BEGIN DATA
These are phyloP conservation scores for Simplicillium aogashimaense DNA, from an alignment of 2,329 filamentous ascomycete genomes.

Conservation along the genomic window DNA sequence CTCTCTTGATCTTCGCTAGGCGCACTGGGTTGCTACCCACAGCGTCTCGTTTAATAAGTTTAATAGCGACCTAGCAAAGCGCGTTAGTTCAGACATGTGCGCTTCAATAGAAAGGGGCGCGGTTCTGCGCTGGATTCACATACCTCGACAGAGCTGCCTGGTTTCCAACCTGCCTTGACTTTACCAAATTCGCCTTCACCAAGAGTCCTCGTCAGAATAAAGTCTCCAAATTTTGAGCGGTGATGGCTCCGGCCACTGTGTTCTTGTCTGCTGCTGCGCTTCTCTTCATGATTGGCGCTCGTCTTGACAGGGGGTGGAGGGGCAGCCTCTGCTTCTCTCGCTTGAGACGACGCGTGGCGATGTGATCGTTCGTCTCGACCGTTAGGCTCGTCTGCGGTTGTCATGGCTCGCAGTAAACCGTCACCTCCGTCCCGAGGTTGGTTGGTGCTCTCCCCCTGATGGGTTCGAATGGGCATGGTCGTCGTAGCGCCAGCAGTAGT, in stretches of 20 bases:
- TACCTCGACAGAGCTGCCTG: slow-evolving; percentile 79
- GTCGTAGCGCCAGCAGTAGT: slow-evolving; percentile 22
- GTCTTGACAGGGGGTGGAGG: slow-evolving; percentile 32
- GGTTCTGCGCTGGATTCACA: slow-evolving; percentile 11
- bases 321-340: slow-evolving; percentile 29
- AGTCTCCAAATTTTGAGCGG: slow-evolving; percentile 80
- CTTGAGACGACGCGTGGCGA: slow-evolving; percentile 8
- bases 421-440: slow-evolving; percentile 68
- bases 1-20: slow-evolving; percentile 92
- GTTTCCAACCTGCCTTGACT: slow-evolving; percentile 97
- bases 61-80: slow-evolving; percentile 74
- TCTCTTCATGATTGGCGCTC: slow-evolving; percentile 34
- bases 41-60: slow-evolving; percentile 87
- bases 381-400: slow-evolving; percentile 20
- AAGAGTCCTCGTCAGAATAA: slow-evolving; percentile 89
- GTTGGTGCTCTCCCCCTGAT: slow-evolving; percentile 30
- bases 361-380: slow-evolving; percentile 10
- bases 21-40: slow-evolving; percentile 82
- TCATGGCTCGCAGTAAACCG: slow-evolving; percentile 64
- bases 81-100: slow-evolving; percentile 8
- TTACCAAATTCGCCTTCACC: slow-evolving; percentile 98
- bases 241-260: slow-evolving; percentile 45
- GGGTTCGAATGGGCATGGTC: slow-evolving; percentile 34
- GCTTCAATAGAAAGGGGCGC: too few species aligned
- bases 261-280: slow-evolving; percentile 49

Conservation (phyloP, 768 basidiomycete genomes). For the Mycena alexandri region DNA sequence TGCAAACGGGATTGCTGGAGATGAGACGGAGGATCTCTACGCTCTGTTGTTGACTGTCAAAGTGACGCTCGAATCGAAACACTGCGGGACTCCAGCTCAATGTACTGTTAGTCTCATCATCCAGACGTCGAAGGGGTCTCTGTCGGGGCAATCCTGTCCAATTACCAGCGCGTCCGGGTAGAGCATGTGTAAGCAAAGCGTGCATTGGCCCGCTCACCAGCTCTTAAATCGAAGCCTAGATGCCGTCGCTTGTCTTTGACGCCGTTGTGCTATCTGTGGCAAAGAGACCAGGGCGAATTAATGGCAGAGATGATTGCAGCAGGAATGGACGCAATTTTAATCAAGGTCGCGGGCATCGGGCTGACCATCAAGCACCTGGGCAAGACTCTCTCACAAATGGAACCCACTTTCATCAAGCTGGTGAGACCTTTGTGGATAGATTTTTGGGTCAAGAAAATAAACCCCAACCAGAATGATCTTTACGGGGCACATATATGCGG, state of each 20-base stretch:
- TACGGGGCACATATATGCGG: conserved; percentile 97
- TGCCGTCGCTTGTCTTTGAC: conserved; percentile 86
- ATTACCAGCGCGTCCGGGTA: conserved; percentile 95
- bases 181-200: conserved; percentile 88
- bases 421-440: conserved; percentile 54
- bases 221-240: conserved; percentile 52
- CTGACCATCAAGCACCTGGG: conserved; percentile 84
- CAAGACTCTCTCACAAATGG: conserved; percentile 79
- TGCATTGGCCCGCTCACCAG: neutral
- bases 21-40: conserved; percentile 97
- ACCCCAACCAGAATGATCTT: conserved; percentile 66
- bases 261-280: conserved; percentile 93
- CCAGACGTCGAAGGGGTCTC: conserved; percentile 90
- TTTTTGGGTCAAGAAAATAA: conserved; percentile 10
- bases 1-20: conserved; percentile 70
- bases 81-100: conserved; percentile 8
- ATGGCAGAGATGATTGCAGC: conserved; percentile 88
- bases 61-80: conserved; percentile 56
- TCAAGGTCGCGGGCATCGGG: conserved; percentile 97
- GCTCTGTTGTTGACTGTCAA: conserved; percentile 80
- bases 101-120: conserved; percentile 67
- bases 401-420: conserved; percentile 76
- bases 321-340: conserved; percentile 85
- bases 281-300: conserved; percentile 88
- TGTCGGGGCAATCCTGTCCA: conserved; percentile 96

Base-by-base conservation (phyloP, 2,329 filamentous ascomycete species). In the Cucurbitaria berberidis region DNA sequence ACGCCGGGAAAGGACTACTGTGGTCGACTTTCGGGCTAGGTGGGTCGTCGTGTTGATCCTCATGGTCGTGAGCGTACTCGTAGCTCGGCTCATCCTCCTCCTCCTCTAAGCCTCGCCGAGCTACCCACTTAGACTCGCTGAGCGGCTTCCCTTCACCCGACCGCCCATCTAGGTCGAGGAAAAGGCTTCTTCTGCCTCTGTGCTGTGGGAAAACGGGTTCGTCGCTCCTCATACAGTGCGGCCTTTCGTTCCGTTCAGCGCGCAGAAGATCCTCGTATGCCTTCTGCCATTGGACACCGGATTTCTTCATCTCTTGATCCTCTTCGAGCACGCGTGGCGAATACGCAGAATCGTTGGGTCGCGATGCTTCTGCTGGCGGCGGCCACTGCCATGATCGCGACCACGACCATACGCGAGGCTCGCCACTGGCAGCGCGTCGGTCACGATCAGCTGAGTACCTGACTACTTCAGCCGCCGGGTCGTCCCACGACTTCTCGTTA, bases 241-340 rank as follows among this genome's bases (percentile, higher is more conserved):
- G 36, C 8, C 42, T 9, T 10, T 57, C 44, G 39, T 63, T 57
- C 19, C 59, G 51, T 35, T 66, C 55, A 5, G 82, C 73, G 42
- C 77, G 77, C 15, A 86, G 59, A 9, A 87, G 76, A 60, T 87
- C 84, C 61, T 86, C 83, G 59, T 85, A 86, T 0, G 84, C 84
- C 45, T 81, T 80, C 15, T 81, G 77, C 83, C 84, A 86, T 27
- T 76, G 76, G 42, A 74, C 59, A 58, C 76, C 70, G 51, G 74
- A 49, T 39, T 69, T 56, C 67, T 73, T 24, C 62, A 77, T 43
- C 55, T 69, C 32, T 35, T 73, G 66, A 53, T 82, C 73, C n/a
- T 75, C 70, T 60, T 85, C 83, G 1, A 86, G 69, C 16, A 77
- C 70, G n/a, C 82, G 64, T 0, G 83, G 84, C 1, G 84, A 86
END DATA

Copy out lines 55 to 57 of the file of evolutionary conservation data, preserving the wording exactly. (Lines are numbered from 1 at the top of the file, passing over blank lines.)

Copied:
- G 36, C 8, C 42, T 9, T 10, T 57, C 44, G 39, T 63, T 57
- C 19, C 59, G 51, T 35, T 66, C 55, A 5, G 82, C 73, G 42
- C 77, G 77, C 15, A 86, G 59, A 9, A 87, G 76, A 60, T 87